SolarCity’s 1GW Buffalo fab using technology from Japan, Germany and Taiwan

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Ever since the 1GW production plans were announced back in July, 2014 speculation has remained over the tool selection. Indeed, no conference or exhibition that PV Tech had attended since that time, did the subject of tool selection not arise with industry people.

In February, 2016 SolarCity, the largest residential solar PV installer in the US said in its fourth quarter 2015 earnings call that its ambitious 1GW Buffalo Riverbend manufacturing facility had been impacted by longer than expected equipment lead times, pushing some equipment installs into the second-half of 2016.

However, much of the equipment set to produce its hybrid heterojunction cell and module technology from its acquisition of start-up Silevo remained a mystery. 

We previously noted in October, 2015 that silence over what could have been around a US$400 million to US$450 million earnings bonanza for hard-hit PV equipment suppliers continued, despite the Buffalo facility nearing construction completion. 

Ever since the 1GW production plans were announced back in July, 2014 speculation has remained over the tool selection. Indeed, no conference or exhibition that PV Tech had attended since that time, did the subject of tool selection not arise with industry people.

In contrast to the regular intensity of PR from SolarCity, the company has chosen the stealth mode over the equipment orders. However, what became known was that a number of major equipment orders had been placed in early 2015 with suppliers based in Japan, Taiwan and Germany. 

PV Tech had previously highlighted that turnkey back-end module assembly equipment supplier NPC Group, based in Japan had been Silevo’s vender of choice at its 100MW pilot line that was relocated from China to Silicon Valley and indeed, NPC is believed to be the vender of choice for the Buffalo fab, according to analysis of its financial filings.

However, the biggest interest was in the front-end processing equipment as Silevo’s hybrid-heterojunction cell architecture relies heavily on thin-film processes such as PVD (Physical Vapour Deposition) and copper electroplating, all advanced next generation technologies that enable high-efficiencies and low cost production. It is also where the majority of capital expenditure would be allocated.

One of the challenges in identifying the suppliers was the dependence on thin-film processes as the majority of suppliers have little exposure to the PV industry and primarily service the FPD (Flat Panel Display) and semiconductor industries. 

A process of elimination only got us so far in the search, though any key involvement by the PV industry’s leading PECVD suppliers to p-type lines was ruled out based on lack of tool orders coming from the US.

According to PV Tech’s analysis, German-based equipment specialist Singulus Technologies is one of the key front-end suppliers to the Buffalo fab, possibly supplying its modular SILEX II wet processing batch system for n-type monocrystalline wafer texturing and its HISTARIS inline sputtering system for anti-reflection, barrier, buffer and precursor layers.

A stumbling block did exist in identifying the a-Si (PECVD) deposition tool supplier, until by accident we stumbled across Taiwan-based firm, Archers Systems.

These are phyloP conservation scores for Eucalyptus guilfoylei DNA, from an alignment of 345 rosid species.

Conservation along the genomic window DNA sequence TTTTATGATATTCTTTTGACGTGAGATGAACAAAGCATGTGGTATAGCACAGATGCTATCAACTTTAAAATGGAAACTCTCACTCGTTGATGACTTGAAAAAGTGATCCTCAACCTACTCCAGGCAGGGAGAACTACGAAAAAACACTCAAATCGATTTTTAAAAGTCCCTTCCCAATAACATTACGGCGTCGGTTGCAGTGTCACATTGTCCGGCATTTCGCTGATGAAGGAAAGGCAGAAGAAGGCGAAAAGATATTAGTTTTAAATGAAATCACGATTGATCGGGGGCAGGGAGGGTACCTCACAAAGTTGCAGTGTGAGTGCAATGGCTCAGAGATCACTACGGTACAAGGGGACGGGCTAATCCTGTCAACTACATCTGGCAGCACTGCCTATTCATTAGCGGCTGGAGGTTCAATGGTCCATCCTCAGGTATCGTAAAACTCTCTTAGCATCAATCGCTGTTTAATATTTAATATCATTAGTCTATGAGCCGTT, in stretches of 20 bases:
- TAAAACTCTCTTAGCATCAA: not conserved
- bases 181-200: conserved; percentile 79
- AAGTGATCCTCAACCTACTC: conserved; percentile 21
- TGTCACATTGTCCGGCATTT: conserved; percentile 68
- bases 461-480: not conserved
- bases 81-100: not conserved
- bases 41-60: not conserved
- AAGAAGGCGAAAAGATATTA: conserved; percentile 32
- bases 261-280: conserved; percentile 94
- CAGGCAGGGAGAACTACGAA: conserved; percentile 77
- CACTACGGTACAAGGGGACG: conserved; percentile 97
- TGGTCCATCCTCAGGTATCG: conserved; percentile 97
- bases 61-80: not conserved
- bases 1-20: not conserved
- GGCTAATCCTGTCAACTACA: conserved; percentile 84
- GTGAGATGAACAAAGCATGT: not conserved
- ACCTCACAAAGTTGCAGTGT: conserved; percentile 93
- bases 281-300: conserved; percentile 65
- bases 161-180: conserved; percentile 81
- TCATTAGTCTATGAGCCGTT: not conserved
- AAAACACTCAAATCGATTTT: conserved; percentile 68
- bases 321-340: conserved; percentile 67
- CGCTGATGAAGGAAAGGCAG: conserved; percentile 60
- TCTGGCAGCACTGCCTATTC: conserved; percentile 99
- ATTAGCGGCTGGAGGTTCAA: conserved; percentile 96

In a February, 2016 press release, believed to be related to a new order from Taiwan-based solar cell producer, Neo Solar Power (NSP), Archers makes clear reference to the “US largest rooftop solar PV provider” and its “1GW HJT solar cell production capacity”, which noted that it had “successfully delivered and received the final acceptance for the equipment ordered by this client in 2015”.

There still remains some uncertainty over whether we have got these supplier selections right as on purpose they were not contacted as they would surely be under NDA agreements. There also remains some uncertainty in regards to some other tool selections but the picture is emerging.

Clearly, some of the key pilot line suppliers to Silevo have benefited from follow-on volume production orders, which although comes across as an obvious move, it highlights that processes from what looks increasingly like a successful pilot line project to the fab should have a higher repeatability factor and a better chance of a successful production ramp. 

Ramp schedule

Since the Buffalo fab was announced we were of the opinion that SolarCity/Silevo would be totally mad to try and ramp all 1GW of production lines at once. 

Instead, the logical assumption was that the plant would be ramped in phases, such as 200MW to 500MW sized ramps. Only recently, key information garnered indicated that the company was indeed attempting to ramp all 1GW of production lines at once. 

The news back in February, 2016 that longer than expected equipment lead times than originally expected would impact the overall production ramp schedules, coupled to a knock-on effect of allowing a delay in the purchase of an unidentified amount of the equipment until some time in 2017, could have been a bit of a red herring. 

Plans to start ramping production in the second-half of 2016 look highly likely, based on recent findings. Should this prove real, SolarCity and Silevo as well as New York state and the State University of New York's College of Nanoscale Science and Engineering, which would own the buildings and equipment, would garner significant kudos and allay significant concerns over the planned execution.


An anonymous source backed with credentials informed us that we may have got the involvement of Singulus wrong. Countless hours of unpaid research could be up in smoke but we are still having fun trying to put together such a puzzle.

However, the German involvement still exists but we are keeping that aspect to ourselves at the moment. 

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